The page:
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Terrorism and Tourism: US Homeland Security found a solution

Terrorism and Tourism: US Homeland Security found a solution

Terrorism and Social Media, there is a connection, and US Homeland security knows it. Would a visitor to the United States put his or her social media information on a form necessary to enter the USA? Uncle Sam thinks so, and Homeland security orders so.

Starting this week, the United States Federal Government began asking some travelers to the U.S. to supply details about their social media accounts.  Facebook, Instagram and Twitter is supposed to tell US agents about visitors.

The collection of social media data, which was first proposed by Homeland Security this summer, does not apply to U.S. citizens. Instead, it is for now aimed at foreigners  who apply to arrive in the U.S. under the “visa waiver program”—an online tool that lets short-term visitors skip the formal process of applying for a visa.

Tourists and Business travelers from 32 nations are allowed to enter the United States under this visa waiver program.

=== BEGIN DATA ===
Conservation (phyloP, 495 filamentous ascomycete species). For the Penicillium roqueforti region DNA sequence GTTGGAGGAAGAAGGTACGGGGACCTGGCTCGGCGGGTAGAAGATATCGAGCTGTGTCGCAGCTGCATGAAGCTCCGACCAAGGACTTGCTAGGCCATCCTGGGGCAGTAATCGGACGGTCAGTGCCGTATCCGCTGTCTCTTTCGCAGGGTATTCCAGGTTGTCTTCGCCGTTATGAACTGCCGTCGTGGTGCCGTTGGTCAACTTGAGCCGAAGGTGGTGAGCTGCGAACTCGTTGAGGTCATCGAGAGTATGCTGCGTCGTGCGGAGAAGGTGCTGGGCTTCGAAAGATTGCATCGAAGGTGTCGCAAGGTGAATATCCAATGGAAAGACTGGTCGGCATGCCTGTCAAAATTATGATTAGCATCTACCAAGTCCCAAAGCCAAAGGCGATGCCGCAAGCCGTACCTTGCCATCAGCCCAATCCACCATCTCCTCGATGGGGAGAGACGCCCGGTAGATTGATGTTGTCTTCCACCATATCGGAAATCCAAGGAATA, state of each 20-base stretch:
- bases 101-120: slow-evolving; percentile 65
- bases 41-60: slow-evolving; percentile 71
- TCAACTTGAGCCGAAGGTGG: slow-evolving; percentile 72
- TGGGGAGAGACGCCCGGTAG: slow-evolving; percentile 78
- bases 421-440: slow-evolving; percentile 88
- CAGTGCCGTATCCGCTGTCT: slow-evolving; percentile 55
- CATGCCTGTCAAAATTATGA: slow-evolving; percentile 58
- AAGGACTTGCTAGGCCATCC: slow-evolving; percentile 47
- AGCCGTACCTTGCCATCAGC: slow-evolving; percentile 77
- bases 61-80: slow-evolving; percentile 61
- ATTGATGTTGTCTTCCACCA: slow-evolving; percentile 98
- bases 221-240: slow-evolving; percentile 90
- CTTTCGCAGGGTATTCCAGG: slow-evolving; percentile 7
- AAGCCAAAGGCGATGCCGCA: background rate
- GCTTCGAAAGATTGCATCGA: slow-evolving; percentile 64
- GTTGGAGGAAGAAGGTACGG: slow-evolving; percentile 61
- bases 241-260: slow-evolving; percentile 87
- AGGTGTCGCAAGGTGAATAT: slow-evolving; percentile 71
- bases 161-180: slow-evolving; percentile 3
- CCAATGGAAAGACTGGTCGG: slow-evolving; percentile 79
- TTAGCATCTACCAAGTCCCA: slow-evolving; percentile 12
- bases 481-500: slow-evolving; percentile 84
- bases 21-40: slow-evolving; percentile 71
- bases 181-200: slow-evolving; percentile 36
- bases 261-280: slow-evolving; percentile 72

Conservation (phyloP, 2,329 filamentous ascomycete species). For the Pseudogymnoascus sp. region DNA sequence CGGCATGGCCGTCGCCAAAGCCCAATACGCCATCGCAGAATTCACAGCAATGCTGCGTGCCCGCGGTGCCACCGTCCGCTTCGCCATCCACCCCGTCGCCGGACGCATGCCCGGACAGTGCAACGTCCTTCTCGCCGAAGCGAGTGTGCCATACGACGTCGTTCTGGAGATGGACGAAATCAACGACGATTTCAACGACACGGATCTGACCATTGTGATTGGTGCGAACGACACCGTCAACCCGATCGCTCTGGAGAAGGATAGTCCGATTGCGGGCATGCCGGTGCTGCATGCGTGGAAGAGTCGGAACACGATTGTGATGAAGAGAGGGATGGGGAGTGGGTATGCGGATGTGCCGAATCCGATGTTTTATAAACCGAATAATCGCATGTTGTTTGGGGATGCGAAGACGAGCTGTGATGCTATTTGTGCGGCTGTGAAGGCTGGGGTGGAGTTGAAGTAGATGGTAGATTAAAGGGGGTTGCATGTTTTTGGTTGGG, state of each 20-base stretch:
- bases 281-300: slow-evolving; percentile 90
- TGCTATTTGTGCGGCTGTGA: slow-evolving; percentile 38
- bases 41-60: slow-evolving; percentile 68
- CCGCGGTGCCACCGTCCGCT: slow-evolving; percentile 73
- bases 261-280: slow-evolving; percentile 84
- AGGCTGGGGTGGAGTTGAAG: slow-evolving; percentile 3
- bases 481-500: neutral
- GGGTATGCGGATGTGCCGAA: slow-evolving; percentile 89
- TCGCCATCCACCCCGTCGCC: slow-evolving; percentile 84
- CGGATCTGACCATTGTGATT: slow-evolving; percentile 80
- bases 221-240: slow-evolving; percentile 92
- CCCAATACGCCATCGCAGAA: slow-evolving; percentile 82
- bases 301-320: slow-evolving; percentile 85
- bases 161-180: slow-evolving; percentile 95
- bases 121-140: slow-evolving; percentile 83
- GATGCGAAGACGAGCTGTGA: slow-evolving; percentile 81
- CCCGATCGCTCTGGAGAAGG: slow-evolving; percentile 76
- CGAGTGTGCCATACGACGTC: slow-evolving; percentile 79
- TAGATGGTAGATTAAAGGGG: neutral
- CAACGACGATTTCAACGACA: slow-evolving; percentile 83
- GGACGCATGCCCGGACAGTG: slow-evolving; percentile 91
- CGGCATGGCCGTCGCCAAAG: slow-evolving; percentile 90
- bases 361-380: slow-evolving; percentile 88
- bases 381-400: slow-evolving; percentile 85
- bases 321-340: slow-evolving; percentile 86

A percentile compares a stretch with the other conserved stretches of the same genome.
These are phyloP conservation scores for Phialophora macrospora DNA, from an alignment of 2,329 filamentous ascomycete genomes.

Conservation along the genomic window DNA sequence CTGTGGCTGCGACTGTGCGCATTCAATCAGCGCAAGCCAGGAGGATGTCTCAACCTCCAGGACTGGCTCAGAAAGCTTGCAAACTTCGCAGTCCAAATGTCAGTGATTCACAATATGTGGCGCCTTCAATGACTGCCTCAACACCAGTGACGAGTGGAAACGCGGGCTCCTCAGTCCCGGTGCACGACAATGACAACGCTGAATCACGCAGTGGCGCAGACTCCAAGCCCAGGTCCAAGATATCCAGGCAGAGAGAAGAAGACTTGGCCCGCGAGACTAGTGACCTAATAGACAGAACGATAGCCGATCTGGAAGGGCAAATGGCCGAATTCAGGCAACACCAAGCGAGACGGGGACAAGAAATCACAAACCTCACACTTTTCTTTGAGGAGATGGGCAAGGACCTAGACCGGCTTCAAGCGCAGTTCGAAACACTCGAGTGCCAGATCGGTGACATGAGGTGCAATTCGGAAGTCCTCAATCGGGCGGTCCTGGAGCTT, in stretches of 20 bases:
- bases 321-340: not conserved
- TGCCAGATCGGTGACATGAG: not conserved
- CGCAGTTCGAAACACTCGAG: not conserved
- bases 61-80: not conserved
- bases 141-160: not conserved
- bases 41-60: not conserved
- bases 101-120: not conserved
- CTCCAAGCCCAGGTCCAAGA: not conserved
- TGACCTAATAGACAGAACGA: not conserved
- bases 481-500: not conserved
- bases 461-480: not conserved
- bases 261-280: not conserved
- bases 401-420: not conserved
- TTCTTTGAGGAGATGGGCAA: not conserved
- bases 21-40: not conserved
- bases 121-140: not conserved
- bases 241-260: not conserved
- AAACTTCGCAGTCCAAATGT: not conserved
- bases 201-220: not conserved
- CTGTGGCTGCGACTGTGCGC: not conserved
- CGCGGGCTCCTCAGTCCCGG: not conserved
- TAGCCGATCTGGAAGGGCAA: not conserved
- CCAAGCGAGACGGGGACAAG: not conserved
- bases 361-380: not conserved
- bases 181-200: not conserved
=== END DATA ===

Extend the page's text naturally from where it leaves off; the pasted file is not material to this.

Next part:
The social networks include VKontakte, which serves as Russia’s Facebook, as well as JustPaste.it, a text-sharing tool that is popular with the terrorist group ISIS. Meanwhile, the form also lists little-used services like Vine and Google+ but omits the wildly-popular Snapchat.

Even though the request for social media information is optional, the program has attracted criticism from the tech industry and civil liberties groups. The critics point out that social media profiles can reveal deeply personal information—sexual orientation or political viewpoints, for instance—and that the collection program could lead other countries to impose similar requirements. As a result, Americans traveling abroad could have to hand over their Facebook profile to enter a foreign country.

Meanwhile, it’s unclear if the will improve security. It may rather start an avalanche in the global travel and tourism industry and by countries around the world to find out private secrets of visitors before they enter a country.

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